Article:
Since the dawn of time people have gone to work.
However, in the wake of the 21st century, the “idea” of work and how it is conducted has evolved.

(Approximately an 8 minute read)

In 1981, Dolly Parton released the song “9 to 5”. Interestingly, it seemed the general populace were already not keen on a static 8-hour day as the song only ever reached number 47 in the UK charts.

The idea of the rush hour, with cramped public transport and that one person who refuses to shower is something that nobody has ever woken up and looked forward to. Business was originally defined by employees clocking in and out 5 days a week at a very static time but, there is always a rebel in the family.

This rebel was, the travelling salesperson. They were the original pioneers and career go-getters, having broken free from the shackles of the office desk and 9 to 5, these workers set their own schedule to meet the targets they needed to achieve.

However, 3 years after Dolly Parton’s catchy tune, the first of the Millennial generation started to emerge and with them, the idea that more work could be conducted remotely by harnessing the constantly evolving technologies available to them.

Millennial’s began to work smarter rather than harder by the early noughties, adopting new opportunities to have a better “life-work” balance to deliver rather than the usual “work-life” balance which in more recent times, is being frowned upon due to the mental and physical health implications that come with it. So, with this new view on how work can be conducted, remote working is becoming increasingly desired.

And so, with new times come new ways of working but, this leaves many employers confused and questioning whether to ditch the traditional office and daily grind in favour of swapping it all for co-working offices, remote/hub offices or even allowing a work for home policy.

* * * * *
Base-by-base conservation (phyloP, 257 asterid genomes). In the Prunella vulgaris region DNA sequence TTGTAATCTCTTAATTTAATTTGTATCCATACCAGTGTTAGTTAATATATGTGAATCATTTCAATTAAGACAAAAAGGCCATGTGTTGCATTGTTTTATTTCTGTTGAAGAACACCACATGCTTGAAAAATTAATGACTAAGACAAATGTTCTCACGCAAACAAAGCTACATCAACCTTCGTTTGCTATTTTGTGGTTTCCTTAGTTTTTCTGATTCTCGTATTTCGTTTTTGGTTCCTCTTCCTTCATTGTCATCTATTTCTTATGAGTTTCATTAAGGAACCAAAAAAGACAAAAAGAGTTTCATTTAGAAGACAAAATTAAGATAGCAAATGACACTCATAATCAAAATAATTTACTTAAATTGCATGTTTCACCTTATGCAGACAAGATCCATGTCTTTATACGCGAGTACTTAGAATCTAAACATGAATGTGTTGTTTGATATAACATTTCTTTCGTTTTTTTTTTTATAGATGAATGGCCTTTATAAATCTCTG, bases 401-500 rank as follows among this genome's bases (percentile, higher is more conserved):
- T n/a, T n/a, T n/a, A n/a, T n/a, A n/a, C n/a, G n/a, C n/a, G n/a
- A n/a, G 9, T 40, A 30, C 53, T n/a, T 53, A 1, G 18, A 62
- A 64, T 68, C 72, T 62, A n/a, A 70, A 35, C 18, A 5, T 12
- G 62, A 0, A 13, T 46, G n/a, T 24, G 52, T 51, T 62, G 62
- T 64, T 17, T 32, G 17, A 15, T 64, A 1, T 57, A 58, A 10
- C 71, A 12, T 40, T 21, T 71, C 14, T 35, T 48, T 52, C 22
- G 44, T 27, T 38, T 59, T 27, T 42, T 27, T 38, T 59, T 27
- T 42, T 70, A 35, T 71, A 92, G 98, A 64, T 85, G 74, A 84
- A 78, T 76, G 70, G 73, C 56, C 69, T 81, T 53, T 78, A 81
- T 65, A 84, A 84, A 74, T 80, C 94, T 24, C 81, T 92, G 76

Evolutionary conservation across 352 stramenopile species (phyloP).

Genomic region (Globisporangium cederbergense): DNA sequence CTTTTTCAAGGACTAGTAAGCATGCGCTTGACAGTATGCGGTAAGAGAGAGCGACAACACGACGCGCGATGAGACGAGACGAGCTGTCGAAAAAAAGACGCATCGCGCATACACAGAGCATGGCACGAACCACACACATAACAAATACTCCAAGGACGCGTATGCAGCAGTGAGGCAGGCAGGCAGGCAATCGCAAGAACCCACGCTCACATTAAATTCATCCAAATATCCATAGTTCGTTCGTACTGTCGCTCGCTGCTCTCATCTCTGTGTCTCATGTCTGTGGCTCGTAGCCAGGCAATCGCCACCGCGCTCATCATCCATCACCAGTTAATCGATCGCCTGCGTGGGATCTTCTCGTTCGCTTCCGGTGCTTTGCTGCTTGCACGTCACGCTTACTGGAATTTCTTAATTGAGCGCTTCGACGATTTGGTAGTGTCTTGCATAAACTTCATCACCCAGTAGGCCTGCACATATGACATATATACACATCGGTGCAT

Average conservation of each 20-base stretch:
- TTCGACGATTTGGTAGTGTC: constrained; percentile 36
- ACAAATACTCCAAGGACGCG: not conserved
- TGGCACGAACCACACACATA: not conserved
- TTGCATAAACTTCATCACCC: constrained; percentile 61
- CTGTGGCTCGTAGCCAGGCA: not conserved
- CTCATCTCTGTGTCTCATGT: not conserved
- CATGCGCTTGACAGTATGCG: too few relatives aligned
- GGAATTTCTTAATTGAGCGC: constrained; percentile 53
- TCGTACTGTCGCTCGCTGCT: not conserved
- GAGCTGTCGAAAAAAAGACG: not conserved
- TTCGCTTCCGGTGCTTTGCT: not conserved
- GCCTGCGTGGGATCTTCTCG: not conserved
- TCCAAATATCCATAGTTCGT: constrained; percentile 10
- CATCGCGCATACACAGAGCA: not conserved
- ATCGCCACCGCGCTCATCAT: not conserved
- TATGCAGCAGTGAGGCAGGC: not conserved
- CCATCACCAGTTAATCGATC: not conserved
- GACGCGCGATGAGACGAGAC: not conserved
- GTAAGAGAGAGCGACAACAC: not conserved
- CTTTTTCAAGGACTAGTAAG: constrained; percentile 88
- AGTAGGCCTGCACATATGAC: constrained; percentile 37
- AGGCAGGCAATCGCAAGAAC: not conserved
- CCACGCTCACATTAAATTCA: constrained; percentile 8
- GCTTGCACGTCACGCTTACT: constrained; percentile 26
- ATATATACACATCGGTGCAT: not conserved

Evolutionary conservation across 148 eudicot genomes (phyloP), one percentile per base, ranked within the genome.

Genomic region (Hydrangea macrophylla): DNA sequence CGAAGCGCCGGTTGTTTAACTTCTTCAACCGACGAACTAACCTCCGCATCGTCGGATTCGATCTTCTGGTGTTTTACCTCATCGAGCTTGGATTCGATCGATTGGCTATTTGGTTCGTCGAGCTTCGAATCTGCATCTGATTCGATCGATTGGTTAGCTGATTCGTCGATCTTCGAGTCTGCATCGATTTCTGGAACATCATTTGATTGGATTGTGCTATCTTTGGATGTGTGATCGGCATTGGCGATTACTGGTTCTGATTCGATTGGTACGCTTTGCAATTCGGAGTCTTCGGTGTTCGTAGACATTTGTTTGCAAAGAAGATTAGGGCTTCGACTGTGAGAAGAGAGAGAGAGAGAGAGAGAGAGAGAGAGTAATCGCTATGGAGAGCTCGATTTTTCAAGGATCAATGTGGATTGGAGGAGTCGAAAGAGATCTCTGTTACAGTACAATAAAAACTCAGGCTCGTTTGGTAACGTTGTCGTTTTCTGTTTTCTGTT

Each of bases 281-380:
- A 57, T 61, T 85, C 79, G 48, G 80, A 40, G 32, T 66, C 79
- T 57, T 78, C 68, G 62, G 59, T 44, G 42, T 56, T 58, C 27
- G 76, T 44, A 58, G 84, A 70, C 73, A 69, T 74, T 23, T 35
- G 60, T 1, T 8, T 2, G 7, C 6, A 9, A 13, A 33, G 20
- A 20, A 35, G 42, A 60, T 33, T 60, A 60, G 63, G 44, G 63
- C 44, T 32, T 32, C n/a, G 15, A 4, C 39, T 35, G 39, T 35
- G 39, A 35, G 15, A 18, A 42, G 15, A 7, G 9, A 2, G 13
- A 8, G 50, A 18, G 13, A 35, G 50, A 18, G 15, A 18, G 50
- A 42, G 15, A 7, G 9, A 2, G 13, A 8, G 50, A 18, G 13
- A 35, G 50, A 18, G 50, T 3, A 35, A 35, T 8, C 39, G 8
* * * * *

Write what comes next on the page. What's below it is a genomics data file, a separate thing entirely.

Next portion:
Remote working

An artwork screenshot of Skype.

Surprisingly, remote workers tend to be far more productive then those who commute to a centralised workplace. Some of the “science” behind this comes from reduced distractions while working remotely compared to those in an office environment having to compete with “watercooler talk” and office banter.

Along with the reduction in distractions, the increased ownership and recognition of trust a remote worker feels also allows a workforce to manage their time and quality of delivery far more effectively.

If we consider these new technologies that allow workers to work remotely, the same tech also allows the employers to track, with greater accuracy, the behaviours/interests/habits of these employees. Therefore, this shared ownership benefits both parties by providing a sense of trust, achievement and pride to the employee based on success metrics while the employer benefits from engaged/productive teams and cost savings, decreased attribution and increased profitability for the company.

A survey conducted by a conference call provider, Powwownow, states that more than 50% of companies and organisations now allow remote working due to the benefits that arise for both the employer and employees.

However, while everyone has the potential to be a remote worker, there are 2 key factors in what make a good and bad remote worker:

Communication and Work Ethic.

With a remote worker usually being detached from the team and essentially working “alone” the need and, basically, requirement to communicate regularly and effectively in second to none. While “watercooler” talk is a potential distraction because Karen heard some gossip about Frank, it also provides an opportunity for employees to share what is going on with their current project across not only members of the same team but also, across other teams.

For more information on communication services such as Skype and Slack, check out this article